About 48 out of 50 travel gear reviews on this blog tend to be based on real world tests. Some sites run gear reviews or stories based on just a press release and a photo, which is putting way too much faith in promises if you ask me.
I recently returned from a two-week trip in Peru: Colca Canyon, the Saltankay Trek, a couple nights in the Sacred Valley, then two days in Lima. I tried out a lot of gear for the first time, indluding the OR Revel light waterproof jacket, a Kombi bamboo weave base layer, an Airzone daypack from Lowe Alpine, and a set of lightweight but waterproof hiking boots from Keen. (Plus an awesome Casio superzoom camera I'll review next week.)
I packed and used plenty of other items though that I have reviewed here in the past. Consider this a list of travel gear items that really deliver in practice, over and over again.
Hiking socks from Gordina Lavawool and Teko. Eight days of hiking, warm feet, zero blisters.
The Steripen Traveler. I just added another country to the list where I didn't even get the slightest case of the runs when using this water purifier. (I'm up to six now.) Yet I only added one throwaway plastic water bottle to the landfill in two weeks' time. With its solar charger case, I also recharged the batteries from a hotel window sill.
The Hymini wind and solar charger. I never had to plug my iPod into a computer to recharge and I left my phone charger at home and just brought the tiny Nokia connector for Hymini. I powered three devices solely on wind and the sun, with no worries about 220 vs. 110 volts.
Western Digital portable hard drive. I am paranoid about losing photos when on assignment, so I save to my laptop every day or two then back up to this hard drive, which goes into a separate bag. With its small size and light weight, it's easy to squeeze in.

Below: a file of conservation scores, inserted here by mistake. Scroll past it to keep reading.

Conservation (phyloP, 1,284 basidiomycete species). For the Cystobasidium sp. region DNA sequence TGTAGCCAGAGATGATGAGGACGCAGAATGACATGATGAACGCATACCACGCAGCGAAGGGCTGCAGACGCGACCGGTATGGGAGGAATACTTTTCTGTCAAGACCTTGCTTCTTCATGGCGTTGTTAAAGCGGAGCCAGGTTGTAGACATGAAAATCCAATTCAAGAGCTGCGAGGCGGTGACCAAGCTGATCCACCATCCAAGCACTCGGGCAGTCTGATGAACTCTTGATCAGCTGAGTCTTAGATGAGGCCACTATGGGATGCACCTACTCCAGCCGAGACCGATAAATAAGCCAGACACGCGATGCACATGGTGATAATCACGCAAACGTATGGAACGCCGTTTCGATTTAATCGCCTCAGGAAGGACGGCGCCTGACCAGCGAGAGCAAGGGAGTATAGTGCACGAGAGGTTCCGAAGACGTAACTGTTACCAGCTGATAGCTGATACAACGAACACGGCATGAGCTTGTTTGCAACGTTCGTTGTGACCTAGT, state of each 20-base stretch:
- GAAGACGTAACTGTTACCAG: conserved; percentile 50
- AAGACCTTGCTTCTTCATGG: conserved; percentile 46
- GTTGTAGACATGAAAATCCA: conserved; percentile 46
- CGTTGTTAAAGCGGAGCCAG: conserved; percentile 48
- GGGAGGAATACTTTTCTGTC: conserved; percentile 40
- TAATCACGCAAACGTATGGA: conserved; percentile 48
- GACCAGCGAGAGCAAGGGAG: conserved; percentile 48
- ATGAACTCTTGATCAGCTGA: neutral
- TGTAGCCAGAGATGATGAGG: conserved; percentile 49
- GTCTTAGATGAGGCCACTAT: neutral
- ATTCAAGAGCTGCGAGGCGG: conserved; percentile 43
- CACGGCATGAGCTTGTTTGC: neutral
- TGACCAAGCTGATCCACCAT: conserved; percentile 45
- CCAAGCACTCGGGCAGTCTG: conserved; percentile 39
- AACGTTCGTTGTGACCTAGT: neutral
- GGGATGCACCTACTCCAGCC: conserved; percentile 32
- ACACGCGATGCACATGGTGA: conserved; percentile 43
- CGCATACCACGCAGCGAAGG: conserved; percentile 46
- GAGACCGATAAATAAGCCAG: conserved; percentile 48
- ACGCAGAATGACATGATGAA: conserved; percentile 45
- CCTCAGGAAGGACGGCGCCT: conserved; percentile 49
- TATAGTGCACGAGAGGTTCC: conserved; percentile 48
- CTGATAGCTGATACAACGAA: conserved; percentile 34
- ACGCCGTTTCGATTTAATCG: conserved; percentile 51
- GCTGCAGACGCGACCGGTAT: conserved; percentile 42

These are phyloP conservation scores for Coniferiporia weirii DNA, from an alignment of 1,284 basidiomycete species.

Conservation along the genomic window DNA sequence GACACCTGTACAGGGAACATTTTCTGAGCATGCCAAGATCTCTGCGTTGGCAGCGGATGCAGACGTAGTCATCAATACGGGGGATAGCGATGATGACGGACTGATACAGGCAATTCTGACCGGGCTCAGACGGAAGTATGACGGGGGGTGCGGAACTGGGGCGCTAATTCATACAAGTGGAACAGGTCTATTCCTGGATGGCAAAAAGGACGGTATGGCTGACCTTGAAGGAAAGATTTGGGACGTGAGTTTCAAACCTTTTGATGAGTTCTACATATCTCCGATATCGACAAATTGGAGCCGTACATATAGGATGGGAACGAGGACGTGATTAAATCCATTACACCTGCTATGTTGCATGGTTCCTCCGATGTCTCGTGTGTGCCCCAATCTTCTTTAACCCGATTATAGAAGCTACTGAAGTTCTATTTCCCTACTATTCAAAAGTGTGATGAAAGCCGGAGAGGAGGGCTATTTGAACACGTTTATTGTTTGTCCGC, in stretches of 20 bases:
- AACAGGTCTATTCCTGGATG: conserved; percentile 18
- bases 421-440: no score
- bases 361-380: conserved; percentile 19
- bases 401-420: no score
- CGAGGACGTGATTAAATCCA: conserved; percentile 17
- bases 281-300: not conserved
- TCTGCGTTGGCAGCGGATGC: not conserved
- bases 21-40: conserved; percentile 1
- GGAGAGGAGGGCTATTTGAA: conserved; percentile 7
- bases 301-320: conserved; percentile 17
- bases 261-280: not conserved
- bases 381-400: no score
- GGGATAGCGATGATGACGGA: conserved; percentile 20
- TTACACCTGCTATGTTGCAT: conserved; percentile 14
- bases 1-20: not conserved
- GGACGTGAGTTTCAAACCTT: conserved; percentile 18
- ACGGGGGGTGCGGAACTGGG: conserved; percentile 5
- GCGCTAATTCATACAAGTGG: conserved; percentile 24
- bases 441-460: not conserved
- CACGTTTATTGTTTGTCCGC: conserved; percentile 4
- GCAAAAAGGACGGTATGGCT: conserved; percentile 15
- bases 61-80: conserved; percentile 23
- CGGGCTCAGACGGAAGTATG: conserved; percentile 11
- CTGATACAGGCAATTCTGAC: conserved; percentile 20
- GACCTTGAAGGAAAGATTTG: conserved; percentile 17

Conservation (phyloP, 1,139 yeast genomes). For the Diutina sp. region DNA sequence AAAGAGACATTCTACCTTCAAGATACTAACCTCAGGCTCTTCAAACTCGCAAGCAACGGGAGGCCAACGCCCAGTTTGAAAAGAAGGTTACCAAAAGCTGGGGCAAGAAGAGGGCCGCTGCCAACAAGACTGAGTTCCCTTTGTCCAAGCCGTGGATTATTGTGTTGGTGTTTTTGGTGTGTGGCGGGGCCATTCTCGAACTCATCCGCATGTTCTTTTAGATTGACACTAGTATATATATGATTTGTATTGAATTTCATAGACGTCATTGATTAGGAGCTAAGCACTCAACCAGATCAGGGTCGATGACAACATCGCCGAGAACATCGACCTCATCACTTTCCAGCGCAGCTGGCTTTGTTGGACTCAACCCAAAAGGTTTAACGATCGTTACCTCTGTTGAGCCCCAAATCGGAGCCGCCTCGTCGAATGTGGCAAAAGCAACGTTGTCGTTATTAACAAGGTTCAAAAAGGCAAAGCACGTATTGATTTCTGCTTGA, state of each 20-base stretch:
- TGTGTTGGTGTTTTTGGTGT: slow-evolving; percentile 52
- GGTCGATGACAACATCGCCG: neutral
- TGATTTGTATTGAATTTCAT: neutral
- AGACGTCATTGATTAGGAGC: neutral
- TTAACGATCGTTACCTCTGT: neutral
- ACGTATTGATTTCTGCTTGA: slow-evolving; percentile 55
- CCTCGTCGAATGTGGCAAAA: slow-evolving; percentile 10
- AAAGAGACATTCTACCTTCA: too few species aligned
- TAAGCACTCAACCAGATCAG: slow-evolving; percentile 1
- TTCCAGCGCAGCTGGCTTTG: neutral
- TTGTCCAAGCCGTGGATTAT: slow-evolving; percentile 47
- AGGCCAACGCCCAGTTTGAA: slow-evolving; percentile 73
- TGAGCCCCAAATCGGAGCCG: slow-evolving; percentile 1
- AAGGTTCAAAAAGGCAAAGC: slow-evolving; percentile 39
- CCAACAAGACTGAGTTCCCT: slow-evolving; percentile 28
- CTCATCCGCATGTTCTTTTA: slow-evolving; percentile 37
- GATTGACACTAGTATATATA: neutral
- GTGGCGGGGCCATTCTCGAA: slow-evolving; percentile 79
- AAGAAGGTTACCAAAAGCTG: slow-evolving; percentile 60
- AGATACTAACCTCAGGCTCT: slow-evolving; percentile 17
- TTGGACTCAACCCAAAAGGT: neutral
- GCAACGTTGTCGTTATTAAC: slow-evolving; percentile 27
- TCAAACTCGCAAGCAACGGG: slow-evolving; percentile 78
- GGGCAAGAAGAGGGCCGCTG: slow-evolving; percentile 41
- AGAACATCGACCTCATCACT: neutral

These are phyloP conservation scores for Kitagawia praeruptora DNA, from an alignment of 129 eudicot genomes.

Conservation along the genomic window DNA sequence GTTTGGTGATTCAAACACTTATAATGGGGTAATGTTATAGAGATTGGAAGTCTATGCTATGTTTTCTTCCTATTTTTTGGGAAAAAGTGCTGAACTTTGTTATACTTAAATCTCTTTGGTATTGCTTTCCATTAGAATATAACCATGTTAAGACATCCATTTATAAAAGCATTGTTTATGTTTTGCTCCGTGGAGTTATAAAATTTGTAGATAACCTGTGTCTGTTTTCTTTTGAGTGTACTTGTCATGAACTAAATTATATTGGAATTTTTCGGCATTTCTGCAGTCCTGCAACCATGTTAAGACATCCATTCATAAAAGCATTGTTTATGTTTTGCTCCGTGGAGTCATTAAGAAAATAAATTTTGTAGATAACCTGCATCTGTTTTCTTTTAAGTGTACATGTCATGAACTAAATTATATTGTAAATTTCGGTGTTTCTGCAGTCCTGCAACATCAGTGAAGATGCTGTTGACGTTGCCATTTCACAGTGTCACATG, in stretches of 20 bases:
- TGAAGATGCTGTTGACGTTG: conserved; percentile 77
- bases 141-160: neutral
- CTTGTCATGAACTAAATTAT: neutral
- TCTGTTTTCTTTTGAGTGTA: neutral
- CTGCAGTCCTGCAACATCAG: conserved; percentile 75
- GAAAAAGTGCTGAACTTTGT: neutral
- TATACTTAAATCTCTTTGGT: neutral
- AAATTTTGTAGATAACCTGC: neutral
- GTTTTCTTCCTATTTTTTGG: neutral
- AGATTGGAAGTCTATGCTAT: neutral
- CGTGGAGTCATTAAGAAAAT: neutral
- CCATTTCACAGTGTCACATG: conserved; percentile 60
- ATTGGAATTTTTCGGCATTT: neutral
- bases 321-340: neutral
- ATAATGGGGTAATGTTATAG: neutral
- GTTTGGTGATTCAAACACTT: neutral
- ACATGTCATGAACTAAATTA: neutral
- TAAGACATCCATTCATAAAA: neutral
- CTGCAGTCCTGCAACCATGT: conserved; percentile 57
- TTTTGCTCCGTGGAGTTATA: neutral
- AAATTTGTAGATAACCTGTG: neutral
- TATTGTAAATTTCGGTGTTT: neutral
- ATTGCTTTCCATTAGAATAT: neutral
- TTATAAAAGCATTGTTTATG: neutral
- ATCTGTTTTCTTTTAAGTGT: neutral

ExOfficio quick-dry travel underwear. Carrying 14 sets of underwear for a two-week trip is silly. These dry in a few hours, so it's easy to do a sink washing and have clean undies in the morning.
CoolMax wicking t-shirt from CoolClothing. I have some more expensive wicking shirts, but I like this one because it's black, thin, and dries quicker than anything else in my pack.
Illuminite zipper fleece. Peruvian drivers aren't known for having a deep respect for pedestrians. Wearing this around Cusco and Lima, at least they saw me in the headlights. Plus it's comfy when I don't need to be seen.
Comply noise-reducing ear buds. These are passive rather than active for noise reduction on a plane (squishy like earplugs to block out noise), but are far easier to pack than the Sennheiser headphones I also like.
My Timex Field Expedition watch. Held up well in the elements as usual and I love the Indiglo function at night. Plus you don't need to consult the owner's manual to reset the time or date.